horses and their riders again....
The next day she rode over the same bit of road again, and the day
after, and the day after that. The rides were absolutely uneventful,
but sweet with dreams.
A week later Sammy teased Mrs. Moore into taking her to the Elks'
concert and dance at the Wheatfield Hall over the post-office. When
Mrs. Moore protested at this unheard-of proceeding, the girl used her
one unfailing threat: "Then I'll tell father I want another
Mrs. Moore hated governesses. There had been no governess at the
doctor's for two years. She looked uneasy. "You've nothing to wear,"
"I'll wear my embroidered linen," said Sammy, "and Mary's spangled
"You oughtn't borrow your sister's things without permission," said
Mrs. Moore, half-heartedly.
"Mary's in New York," said Sammy, recklessly. "She's not been home
for two years, and she may not be back for two more! She won't care.
I'm eighteen, and I've never been to a dance, and I'm GOING—that's
all there is about it!"
And she burst into tears, and presently laughed herself out of
them, and went to her sister's orderly empty room to see what other
treasures besides the spangled scarf Mary had left behind her.
Three months later, on a burning July afternoon, the Wheatfield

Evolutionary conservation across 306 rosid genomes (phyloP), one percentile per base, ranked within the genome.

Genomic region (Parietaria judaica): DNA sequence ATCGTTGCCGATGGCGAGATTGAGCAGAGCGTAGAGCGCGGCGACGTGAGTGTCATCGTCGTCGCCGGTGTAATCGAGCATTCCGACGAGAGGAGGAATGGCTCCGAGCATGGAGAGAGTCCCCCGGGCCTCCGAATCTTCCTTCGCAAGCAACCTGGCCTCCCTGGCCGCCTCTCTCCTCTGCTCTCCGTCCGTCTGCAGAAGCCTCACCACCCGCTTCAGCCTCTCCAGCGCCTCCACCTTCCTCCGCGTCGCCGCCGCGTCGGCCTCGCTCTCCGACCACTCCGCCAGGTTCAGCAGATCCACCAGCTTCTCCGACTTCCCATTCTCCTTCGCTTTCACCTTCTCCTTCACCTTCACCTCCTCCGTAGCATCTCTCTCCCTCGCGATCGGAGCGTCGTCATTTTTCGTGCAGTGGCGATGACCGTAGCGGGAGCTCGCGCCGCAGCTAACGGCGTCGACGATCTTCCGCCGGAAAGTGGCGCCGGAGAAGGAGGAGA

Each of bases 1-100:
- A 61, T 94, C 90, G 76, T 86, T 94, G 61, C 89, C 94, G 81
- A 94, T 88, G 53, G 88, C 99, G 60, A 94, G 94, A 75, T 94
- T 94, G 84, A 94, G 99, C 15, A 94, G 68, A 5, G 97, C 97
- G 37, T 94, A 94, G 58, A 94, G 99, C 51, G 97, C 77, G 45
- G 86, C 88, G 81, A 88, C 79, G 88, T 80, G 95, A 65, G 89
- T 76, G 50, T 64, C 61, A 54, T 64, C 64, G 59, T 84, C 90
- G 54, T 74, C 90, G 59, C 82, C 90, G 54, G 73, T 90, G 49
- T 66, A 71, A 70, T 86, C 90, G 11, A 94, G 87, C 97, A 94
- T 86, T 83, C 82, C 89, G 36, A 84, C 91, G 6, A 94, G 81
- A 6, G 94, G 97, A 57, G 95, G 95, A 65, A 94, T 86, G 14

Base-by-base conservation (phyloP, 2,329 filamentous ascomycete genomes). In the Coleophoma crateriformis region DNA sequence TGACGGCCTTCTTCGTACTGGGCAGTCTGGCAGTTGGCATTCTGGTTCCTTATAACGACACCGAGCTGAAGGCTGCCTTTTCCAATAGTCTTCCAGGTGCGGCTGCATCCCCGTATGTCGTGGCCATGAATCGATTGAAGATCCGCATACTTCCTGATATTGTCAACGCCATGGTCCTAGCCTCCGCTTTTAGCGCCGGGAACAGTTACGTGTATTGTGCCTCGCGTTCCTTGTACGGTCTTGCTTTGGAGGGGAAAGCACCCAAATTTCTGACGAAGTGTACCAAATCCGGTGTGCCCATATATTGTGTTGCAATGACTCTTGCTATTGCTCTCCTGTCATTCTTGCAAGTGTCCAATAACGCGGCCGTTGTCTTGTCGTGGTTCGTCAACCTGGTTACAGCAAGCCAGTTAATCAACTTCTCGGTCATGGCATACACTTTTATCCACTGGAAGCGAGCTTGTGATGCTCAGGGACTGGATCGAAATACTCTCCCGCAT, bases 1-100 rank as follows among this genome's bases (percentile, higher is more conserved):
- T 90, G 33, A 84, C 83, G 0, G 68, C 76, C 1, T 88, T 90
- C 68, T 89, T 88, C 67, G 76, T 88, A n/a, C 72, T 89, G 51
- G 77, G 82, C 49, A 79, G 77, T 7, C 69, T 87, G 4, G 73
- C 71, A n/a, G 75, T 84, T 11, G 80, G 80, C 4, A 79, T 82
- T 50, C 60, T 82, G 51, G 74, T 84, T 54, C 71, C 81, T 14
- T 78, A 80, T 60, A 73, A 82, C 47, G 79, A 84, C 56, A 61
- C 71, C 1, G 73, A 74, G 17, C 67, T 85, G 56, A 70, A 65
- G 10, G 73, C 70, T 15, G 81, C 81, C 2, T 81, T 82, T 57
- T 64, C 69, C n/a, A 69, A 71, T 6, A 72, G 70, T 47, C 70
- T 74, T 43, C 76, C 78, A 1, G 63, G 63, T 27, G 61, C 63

"Terrors" played a team from the neighboring town of Copadoro.
Wheatfield's population was reputedly nine hundred, and certainly
almost that number of onlookers had gathered to watch the game. The
free seats were packed with perspiring women in limp summer gowns,
and restless, crimson-faced children; and a shouting, vociferous line
of men fringed the field. But in the "grand stand," where chairs
rented for twenty-five cents, there was still some room.
Three late-comers found seats there when the game was almost over—
Sammy's sister Mary, an extremely handsome young woman in a linen
gown and wide hat, her brother Tom, a correct young man whose
ordinary expression indicated boredom, and their aunt, a magnificent
personage in gray silk, with a gray silk parasol. Their arrival
caused some little stir.
"Well, for pit—!" exclaimed a stout matron seated immediately in
front of them. "If it ain't Mary Peneyre—an' Thomas too! An' Mrs.
Bond—for goodness' sake! Well, say, you folks ARE strangers. When
'jew all get here? Sammy never told me you was coming!"
"How d'you do, Mrs. Pidgeon?" said Sammy's aunt, cordially. "No,
Samantha didn't know it. We came—ah—rather suddenly. Yes, I've not
been in Wheatfield for ten years. We got here on the two o'clock